Characteristic for persons with autism are stereotypical movements in 3 areas: hands, whole body as well as posture and gait. Hand movement stereotypes are represented by waving hands, clapping, and constantly rotating objects. Movement stereotypes within the body are manifested by swaying, spinning around its axis, forward and backward bending. Gait and posture stereotypes are represented by tiptoeing or frequent jumping. Patients often show fixation on objects or sequences of movements, e.g. on constantly turning off and on the light. Various types of sensory integration disorders are often observed in children with ASD (5, 11).
Characteristic features of speech of children with autism include delay of its development in relation to their peers or, in extreme cases, a complete lack of speech development. Children who speak have difficulty initiating or continuing a conversation. Speech is stereotypical, characterized by numerous repetitions of the same words or phrases. Speech intensity, intonation, pace, rhythm and accent disturbances may also occur (9-11).
Stuttering
Stuttering (alalia syllabaris) is a disorder commonly observed in world population that affects all cultural, religious and socio-economic groups. Disorder of fluency in the form of stuttering is a complex phenomenon, it has a multifaceted etiology and varied symptomatology. The first symptoms of stuttering are noticeable in early childhood, they occur in the period of intensive speech development between 2 and 4 years old. Some patients develop stuttering gradually and progressively, while others – suddenly. Scientific research (1) shows that 1% of the general population stutters, in the early school age there is one girl for 3 boys who stutter, and at approximately 10 years of age this ratio changes and there is 1 girl for every 6 boys who stutter. The above studies show that male gender is a factor that increases the risk of stuttering. Physiological factors, environmental factors, linguistic factors related to speech and language, and psychological factors inducing stuttering have also been identified. Among the physiological factors, we may distinguish:
– genetic predispositions,
– neurological factors in the form of structural and functional differences in the brain in adults who stutter,
– male gender,
– differences in motor skills related to the production of speech.
Linguistic factors:
– delayed speech development or above-average language skills,
– inharmonious development of speech.
Environmental factors:
– family relationships, especially in the parent-child aspect,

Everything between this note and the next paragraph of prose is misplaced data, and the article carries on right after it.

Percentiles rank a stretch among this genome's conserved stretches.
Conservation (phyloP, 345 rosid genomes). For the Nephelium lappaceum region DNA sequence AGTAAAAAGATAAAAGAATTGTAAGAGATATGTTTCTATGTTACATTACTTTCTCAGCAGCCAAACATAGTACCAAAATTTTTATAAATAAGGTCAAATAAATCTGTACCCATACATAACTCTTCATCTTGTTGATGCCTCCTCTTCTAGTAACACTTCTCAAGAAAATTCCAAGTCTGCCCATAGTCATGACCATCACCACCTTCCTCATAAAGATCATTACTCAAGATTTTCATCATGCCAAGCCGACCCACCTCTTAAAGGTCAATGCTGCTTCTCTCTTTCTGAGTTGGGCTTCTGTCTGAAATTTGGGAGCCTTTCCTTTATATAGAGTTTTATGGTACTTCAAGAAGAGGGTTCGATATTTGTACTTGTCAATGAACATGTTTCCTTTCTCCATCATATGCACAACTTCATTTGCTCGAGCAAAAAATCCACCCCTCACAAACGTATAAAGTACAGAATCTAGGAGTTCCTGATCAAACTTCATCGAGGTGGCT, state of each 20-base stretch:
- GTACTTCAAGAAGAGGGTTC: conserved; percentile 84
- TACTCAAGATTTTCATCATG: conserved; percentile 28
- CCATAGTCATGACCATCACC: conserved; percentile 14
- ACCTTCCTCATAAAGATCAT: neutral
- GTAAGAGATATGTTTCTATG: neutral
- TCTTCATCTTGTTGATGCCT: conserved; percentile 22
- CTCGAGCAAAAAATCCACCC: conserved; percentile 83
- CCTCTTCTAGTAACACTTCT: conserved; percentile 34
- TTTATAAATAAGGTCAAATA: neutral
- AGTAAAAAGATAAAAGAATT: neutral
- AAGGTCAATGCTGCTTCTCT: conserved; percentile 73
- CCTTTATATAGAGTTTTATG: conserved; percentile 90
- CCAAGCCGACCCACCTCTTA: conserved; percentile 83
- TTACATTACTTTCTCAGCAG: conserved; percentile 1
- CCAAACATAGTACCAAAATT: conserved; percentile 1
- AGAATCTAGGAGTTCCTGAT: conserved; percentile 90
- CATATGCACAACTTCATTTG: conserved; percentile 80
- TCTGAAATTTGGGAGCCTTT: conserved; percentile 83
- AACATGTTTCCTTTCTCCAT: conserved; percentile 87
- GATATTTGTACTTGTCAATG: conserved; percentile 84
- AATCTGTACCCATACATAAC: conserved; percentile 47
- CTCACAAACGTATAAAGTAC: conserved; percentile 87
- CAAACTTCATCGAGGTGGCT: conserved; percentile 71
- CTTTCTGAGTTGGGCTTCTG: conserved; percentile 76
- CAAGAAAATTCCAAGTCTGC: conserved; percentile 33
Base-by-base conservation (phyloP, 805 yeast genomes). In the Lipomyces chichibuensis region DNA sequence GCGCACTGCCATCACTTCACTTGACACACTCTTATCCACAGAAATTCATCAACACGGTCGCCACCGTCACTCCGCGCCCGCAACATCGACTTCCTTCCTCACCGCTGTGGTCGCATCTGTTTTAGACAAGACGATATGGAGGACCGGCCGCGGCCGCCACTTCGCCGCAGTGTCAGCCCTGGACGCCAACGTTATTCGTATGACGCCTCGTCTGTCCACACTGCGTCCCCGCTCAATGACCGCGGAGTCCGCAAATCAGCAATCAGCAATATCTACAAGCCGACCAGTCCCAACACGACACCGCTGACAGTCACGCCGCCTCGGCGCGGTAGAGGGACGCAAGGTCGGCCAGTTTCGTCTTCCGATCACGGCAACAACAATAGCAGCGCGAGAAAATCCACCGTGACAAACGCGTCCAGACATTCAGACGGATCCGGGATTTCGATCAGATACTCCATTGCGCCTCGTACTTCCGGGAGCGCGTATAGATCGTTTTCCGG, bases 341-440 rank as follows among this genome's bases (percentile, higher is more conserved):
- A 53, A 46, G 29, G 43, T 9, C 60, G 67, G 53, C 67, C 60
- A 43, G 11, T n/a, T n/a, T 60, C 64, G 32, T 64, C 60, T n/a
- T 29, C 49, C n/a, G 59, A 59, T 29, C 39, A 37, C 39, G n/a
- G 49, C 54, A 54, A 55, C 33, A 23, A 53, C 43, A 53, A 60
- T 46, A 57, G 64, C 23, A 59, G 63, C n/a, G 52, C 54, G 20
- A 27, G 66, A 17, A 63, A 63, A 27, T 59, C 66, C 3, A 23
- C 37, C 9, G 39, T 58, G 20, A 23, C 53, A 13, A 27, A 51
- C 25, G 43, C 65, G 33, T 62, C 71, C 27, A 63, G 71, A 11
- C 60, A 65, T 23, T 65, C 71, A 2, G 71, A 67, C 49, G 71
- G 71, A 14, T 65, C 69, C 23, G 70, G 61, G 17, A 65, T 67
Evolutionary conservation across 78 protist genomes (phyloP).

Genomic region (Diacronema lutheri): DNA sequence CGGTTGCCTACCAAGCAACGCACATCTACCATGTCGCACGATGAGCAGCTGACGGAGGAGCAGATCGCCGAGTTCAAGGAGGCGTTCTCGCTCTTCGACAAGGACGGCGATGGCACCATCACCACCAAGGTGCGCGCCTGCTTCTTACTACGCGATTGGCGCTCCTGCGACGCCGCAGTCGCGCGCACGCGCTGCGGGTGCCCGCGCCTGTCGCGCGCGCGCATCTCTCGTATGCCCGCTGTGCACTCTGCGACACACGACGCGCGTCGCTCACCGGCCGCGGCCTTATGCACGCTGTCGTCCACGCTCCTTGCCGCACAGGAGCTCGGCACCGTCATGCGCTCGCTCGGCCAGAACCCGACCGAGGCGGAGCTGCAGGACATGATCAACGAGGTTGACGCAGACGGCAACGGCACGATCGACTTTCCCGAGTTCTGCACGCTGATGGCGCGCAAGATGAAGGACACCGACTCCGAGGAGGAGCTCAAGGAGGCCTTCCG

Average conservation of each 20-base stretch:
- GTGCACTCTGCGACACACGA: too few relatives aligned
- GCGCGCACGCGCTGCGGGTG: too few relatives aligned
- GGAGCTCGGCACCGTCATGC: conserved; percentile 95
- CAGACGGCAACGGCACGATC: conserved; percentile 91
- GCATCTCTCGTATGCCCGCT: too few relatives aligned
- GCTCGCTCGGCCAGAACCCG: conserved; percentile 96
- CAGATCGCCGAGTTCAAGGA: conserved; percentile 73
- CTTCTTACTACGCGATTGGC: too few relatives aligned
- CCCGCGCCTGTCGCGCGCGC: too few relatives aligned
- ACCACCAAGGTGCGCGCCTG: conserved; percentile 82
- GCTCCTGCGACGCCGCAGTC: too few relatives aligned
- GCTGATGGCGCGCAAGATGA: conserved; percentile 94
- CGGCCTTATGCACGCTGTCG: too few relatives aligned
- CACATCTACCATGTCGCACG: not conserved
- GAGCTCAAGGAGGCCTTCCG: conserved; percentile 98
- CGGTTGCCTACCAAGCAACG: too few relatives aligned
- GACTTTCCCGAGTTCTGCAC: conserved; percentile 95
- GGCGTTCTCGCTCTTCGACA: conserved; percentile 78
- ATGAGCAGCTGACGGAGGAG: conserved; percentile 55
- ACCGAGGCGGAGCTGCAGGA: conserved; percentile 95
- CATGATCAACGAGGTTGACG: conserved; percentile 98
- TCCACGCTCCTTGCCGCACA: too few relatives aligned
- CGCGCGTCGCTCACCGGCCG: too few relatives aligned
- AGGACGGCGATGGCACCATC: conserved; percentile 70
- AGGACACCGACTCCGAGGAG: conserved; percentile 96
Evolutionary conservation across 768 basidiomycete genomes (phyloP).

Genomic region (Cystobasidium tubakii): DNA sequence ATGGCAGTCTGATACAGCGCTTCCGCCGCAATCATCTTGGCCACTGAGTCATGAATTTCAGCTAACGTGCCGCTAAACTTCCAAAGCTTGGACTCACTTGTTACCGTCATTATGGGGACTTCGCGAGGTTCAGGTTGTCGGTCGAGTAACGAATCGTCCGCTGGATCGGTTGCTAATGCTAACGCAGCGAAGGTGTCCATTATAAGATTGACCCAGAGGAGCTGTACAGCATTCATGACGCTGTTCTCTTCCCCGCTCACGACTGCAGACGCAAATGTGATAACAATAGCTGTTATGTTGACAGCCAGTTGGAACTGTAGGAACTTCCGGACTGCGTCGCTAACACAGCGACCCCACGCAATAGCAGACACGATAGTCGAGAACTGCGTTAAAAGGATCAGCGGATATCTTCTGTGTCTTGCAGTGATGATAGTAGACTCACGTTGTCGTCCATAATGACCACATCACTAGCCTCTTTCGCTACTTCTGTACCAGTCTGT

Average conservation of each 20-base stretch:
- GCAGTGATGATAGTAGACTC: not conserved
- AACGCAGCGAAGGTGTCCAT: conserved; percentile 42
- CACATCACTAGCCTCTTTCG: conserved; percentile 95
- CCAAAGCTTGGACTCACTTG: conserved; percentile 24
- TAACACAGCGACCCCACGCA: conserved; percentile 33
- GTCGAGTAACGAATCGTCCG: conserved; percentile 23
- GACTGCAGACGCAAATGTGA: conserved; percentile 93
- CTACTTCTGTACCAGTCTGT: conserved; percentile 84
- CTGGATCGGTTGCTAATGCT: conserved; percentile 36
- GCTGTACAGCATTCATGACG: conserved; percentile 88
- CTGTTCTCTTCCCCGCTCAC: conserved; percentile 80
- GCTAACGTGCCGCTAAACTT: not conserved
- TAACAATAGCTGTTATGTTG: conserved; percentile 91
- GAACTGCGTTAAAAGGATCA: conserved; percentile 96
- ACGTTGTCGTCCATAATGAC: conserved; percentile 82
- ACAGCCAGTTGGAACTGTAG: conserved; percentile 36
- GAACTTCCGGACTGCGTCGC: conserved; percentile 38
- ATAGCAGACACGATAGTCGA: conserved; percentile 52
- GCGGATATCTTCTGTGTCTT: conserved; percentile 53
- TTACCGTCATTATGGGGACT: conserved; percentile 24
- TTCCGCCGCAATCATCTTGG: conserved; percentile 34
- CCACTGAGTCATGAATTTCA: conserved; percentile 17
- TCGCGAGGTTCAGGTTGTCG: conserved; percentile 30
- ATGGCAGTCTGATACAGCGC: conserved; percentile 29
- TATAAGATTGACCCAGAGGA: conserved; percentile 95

– great anxiety of the parent,
– negative reactions from the environment, especially from the peer group.
Psychological factors:
• child temperament (more active, impulsive, less flexible, more reactive, sensitive, withdrawn, introverted, fearful, shy),
• awareness of the problem in the child. The child sees that he has a problem with speaking, which creates a lack of acceptance by his peers. The patient feels insecure when speaking, becomes stressed, which intensifies the stuttering (2, 8, 12).
Szamburski points that a strong positive or traumatic event in the patient’s life may be a factor that triggers stuttering in the presence of other factors that predispose to this disorder (2, 8).
Alalia syllabaris, or stuttering, is a disorder of fluency of speech characterized by frequent repetitions or extensions of words, syllables and sounds. Patients also struggle with pauses that disrupt the rhythmic flow of speech, bradillalia (slow speaking) and tachylalia (fast speaking). The main cause of stuttering is excessive tension in the respiratory, articulation and phonation muscles. There are 3 types of stuttering: clonic, tonic and clonic-tonic. The main disturbances include the pace of speech, duration of sounds, rhythm and melody of speech (1, 8, 13, 14).
The psychogenic aspect is of great importance in the etiology of stuttering, the severity of the disorder and in speech therapy (8).
Schizophasia

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otrzymano: 2020-01-13
zaakceptowano do druku: 2020-02-03

Adres do korespondencji:
*Emilia Duchnowska
Zakład Fonoaudiologii Klinicznej i Logopedii Wydział Nauk o Zdrowiu Uniwersytet Medyczny w Białymstoku
ul. Szpitalna 37, 15-273 Białystok
tel.: +48 603-330-294
emilia.duchnowska@umb.edu.pl